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Buprenorphine/naltrexone is an experimental combination drug formulation of buprenorphine, a μ-opioid receptor (MOR) weak partial agonist and κ-opioid receptor (KOR) antagonist, and naltrexone, a MOR and KOR silent antagonist, which is under investigation for the potential treatment of psychiatric disorders.[1][2] The combination of the two drugs is thought to result in a selective blockade of the KOR and hence fewer MOR activation-related concerns such as euphoria and opioid dependence. It has been found to produce antidepressant-like effects in mice (similarly to the case of buprenorphine alone or in combination with samidorphan)[3][4] and (at a buprenorphine dosage of 16 mg/day but not 4 mg/day) has recently been found to be effective in the treatment of cocaine dependence in a large (n = 302) human clinical trial.[5][6]

Combination of
BuprenorphineOpioid modulator
NaltrexoneOpioid antagonist
Legal status
Legal status

See alsoEdit


  1. ^ McCann, DJ (2008). "Potential of Buprenorphine/Naltrexone in Treating Polydrug Addiction and Co-occurring Psychiatric Disorders". Clinical Pharmacology & Therapeutics. 83 (4): 627–630. doi:10.1038/sj.clpt.6100503. ISSN 0009-9236.
  2. ^ Cordery, Sarah F.; Taverner, Alistair; Ridzwan, Irna E.; Guy, Richard H.; Delgado-Charro, M. Begoña; Husbands, Stephen M.; Bailey, Christopher P. (2014). "A non-rewarding, non-aversive buprenorphine/naltrexone combination attenuates drug-primed reinstatement to cocaine and morphine in rats in a conditioned place preference paradigm". Addiction Biology. 19 (4): 575–586. doi:10.1111/adb.12020. ISSN 1355-6215.
  3. ^ Falcon, Edgardo; Maier, Kaitlyn; Robinson, Shivon A.; Hill-Smith, Tiffany E.; Lucki, Irwin (2014). "Effects of buprenorphine on behavioral tests for antidepressant and anxiolytic drugs in mice". Psychopharmacology. 232 (5): 907–915. doi:10.1007/s00213-014-3723-y. ISSN 0033-3158. PMC 4326609. PMID 25178815.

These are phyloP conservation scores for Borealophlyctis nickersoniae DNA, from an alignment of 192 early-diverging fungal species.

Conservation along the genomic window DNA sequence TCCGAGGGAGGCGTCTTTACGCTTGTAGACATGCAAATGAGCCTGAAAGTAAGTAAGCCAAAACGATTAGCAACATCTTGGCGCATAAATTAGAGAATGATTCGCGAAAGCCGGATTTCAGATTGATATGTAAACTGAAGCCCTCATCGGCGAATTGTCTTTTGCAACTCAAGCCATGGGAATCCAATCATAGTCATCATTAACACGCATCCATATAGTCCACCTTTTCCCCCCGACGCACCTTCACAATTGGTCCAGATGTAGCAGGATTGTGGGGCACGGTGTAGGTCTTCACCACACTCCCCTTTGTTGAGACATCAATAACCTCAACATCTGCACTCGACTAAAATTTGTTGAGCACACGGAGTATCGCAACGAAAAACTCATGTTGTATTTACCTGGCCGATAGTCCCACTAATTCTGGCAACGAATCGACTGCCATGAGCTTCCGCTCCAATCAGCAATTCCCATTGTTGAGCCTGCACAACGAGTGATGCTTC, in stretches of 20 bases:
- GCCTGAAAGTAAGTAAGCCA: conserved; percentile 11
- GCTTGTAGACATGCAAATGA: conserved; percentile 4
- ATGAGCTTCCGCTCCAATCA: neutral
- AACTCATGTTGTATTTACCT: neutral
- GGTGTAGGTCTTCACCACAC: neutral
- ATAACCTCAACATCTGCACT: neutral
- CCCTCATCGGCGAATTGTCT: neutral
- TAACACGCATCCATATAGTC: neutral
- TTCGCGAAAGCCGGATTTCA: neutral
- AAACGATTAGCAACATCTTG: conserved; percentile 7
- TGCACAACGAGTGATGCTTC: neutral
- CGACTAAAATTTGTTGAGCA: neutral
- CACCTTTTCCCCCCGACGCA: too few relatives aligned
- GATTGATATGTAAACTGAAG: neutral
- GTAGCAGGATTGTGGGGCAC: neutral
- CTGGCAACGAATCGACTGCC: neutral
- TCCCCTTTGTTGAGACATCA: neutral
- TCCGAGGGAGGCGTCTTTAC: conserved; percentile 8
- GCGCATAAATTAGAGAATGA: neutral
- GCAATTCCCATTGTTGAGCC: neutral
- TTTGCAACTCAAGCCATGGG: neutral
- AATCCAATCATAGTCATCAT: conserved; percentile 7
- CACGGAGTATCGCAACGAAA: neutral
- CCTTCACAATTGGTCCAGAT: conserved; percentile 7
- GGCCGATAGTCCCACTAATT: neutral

4. ^ Falcon, Edgardo; Browne, Caroline A; Leon, Rosa M; Fleites, Vanessa C; Sweeney, Rachel; Kirby, Lynn G; Lucki, Irwin (2016). "Antidepressant-Like Effects of Buprenorphine are Mediated by Kappa Opioid Receptors". Neuropsychopharmacology. 41: 2344–2351. doi:10.1038/npp.2016.38. ISSN 0893-133X. PMC 4946065. PMID 26979295.
  5. ^ Almatroudi, A.; Husbands, S. M.; Bailey, C. P.; Bailey, S. J. (2015). "Combined administration of buprenorphine and naltrexone produces antidepressant-like effects in mice". Journal of Psychopharmacology. 29 (7): 812–821. doi:10.1177/0269881115586937. ISSN 0269-8811. PMC 5075030.
  6. ^ Ling, Walter; Hillhouse, Maureen P.; Saxon, Andrew J.; Mooney, Larissa J.; Thomas, Christie M.; Ang, Alfonso; Matthews, Abigail G.; Hasson, Albert; Annon, Jeffrey; Sparenborg, Steve; Liu, David S.; McCormack, Jennifer; Church, Sarah; Swafford, William; Drexler, Karen; Schuman, Carolyn; Ross, Stephen; Wiest, Katharina; Korthuis, Philip; Lawson, William; Brigham, Gregory S.; Knox, Patricia C.; Dawes, Michael; Rotrosen, John (2016). "Buprenorphine + Naloxone plus Naltrexone for the Treatment of Cocaine Dependence:The Cocaine Use Reduction with Buprenorphine(CURB)Study". Addiction. 111: 1416–1427. doi:10.1111/add.13375. ISSN 0965-2140. PMC 4940267. PMID 26948856.